24/7 Wall St.: It is easy to believe that every city, county and state government in the country is deeply in debt and in need of higher taxes and budget cuts. This even extends to the federal government, which is wrestling with austerity measures that are so great that they threaten Medicare and military spending. New taxes are under consideration to help close the US deficit and slow the rise of America’s national debt.
However, not every state or local government in the US has spent the period since the start of the recession lowering its expenses and worker base. Some have been on the rise.
24/7 Wall St. reviewed the Brookings Institution’s MetroMonitor Report for 1st Quarter 2011 to identify the regions which have added the most government workers since hitting their recession lows. 24/7 looked at the health of local governments because they are a good proxy for the economic vitality of an area. In addition to government employment, we considered overall unemployment according to the Brookings’ report, which looks at the 100 largest metropolitan areas in America. We also considered how much overall employment improved from the worst quarter during the recession compared with the first quarter of 2011. This allowed us to compare the economic and employment cycle of each city with employment trends in the local governments. In addition to the MetroMonitor, data from Bureau of Labor Statistics was also used.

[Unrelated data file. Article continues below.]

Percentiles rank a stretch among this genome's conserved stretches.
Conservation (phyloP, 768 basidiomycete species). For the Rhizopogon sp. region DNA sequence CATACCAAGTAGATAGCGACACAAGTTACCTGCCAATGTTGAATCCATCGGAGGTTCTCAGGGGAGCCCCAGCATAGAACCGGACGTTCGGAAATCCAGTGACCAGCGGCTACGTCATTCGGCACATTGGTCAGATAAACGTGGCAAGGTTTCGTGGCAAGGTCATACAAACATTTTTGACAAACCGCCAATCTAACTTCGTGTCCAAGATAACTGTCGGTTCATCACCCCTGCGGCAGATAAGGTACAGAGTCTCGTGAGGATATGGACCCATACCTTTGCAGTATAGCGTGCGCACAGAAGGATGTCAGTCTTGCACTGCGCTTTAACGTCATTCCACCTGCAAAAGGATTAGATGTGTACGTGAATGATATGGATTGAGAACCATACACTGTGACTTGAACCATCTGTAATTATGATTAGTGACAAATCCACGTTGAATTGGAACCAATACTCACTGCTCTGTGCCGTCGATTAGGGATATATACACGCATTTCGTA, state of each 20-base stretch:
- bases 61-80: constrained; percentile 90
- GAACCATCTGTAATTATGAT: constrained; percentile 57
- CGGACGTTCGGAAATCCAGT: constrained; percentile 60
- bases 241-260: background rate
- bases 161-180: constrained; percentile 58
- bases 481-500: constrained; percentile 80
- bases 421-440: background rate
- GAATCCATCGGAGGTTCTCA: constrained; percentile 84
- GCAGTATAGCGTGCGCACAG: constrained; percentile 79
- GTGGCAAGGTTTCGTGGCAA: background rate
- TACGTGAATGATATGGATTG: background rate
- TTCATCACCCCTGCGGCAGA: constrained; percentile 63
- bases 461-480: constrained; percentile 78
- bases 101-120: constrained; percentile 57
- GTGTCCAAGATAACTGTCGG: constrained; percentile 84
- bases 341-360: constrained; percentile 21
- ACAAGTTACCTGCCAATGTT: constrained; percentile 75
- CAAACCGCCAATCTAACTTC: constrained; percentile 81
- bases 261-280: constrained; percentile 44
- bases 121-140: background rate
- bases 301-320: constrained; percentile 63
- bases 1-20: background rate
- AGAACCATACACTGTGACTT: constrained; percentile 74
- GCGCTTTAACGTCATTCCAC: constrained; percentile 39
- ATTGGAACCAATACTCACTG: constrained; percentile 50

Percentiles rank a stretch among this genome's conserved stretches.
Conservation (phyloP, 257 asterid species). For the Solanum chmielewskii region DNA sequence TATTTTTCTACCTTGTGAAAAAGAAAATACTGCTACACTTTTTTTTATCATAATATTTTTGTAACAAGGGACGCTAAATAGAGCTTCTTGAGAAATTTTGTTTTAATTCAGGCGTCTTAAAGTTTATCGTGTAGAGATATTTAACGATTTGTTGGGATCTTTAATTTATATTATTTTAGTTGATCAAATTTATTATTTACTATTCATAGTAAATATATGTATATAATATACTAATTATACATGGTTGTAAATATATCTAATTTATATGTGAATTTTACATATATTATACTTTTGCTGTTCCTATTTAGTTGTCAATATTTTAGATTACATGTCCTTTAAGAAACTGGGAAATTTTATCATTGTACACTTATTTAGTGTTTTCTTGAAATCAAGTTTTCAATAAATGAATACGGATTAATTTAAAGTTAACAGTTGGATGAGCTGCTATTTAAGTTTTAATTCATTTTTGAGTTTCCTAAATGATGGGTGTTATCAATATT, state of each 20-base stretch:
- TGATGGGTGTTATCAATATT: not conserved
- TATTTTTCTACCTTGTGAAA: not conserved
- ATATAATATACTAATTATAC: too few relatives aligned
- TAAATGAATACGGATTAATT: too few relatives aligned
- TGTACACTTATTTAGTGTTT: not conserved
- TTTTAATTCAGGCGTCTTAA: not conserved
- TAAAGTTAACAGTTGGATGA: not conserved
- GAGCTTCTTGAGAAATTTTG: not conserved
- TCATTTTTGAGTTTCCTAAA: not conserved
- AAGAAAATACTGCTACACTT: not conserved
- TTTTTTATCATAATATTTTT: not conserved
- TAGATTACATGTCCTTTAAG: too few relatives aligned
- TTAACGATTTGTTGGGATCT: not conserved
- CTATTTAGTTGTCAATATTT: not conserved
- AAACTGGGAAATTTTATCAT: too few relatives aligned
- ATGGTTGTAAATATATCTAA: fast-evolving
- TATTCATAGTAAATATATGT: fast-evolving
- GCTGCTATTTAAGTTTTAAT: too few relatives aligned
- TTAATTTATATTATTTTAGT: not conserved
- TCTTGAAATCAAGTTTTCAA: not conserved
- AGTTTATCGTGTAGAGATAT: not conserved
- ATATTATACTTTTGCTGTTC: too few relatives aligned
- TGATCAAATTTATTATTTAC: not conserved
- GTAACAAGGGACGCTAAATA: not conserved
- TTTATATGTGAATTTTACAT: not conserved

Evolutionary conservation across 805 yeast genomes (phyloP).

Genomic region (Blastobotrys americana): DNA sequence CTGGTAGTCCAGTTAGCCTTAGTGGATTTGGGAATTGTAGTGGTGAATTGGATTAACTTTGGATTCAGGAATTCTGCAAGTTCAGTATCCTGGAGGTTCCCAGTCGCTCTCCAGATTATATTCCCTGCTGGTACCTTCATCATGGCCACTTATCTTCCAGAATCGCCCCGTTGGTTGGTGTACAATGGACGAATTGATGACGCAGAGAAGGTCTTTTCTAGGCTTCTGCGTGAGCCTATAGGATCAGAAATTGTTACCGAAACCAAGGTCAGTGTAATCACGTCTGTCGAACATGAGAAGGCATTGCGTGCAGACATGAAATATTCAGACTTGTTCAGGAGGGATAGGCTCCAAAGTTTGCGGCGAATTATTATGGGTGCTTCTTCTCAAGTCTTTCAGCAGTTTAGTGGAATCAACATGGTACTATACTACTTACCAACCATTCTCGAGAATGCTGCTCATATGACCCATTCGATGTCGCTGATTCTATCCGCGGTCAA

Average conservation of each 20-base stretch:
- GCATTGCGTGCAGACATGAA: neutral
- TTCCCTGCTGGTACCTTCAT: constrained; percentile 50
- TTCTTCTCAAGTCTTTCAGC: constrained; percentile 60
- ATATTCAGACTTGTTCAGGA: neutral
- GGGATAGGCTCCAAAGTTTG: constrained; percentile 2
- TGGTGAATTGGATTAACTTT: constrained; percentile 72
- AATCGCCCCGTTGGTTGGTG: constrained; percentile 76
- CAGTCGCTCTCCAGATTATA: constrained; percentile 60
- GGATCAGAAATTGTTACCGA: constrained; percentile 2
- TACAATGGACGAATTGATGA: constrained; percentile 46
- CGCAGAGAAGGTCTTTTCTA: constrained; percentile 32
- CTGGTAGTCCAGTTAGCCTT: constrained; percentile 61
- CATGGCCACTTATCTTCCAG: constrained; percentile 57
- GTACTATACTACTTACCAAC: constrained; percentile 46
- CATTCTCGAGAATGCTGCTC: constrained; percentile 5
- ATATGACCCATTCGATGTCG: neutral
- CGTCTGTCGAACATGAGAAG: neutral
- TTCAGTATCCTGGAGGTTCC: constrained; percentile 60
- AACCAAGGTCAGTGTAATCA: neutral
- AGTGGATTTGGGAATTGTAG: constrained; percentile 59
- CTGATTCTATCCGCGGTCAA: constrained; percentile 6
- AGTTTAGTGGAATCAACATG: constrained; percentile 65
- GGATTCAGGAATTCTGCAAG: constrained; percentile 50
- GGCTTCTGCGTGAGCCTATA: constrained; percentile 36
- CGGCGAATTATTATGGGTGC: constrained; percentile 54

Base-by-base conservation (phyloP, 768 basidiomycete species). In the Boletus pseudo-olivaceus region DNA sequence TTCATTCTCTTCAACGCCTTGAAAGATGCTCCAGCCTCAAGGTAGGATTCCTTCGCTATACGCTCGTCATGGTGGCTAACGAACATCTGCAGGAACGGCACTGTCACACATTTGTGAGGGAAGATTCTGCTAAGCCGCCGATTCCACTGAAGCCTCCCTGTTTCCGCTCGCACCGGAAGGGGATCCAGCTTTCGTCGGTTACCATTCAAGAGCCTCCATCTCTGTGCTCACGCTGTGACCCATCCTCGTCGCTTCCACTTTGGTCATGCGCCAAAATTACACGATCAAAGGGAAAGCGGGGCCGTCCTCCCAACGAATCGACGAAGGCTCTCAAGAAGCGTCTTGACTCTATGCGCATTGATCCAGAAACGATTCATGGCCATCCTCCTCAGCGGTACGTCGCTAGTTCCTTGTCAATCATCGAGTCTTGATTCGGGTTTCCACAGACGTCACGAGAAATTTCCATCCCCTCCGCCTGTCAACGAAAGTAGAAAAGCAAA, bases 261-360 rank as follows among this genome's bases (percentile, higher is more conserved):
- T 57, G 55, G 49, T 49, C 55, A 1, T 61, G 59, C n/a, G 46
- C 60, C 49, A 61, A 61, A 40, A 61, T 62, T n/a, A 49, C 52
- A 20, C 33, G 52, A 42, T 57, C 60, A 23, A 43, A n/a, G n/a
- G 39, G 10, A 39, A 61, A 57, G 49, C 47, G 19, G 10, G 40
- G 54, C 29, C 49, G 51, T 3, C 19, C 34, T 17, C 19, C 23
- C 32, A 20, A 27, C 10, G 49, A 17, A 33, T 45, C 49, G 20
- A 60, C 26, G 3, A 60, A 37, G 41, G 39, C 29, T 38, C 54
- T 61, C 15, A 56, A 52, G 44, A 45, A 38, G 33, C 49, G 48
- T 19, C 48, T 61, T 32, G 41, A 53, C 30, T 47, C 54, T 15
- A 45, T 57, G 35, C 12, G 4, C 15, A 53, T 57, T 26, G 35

24/7’s review of the cities which have added the most government workers shows two things. The first is that in the very few municipalities that did relatively well during the recession, local government was able to maintain and often increase its workforce. There were some notable exceptions, the most obvious of which was New Orleans. The percent increase in public employees was because of Hurricane Katrina. The city lost such a large part of its population that the local government could not afford to maintain its employment base. New Orleans still is a mess financially and needs to close a his leaves an estimated $28.6 million deficit for 2010. “Because we passed a balanced, responsible budget for 2011, we have some flexibility,” said Mayor Mitch Landrieu in a press release. “We do not anticipate furloughs or mass layoffs.”
These are the Cities Where Government Employment Is On The Rise.
Read at 24/7 Wall St.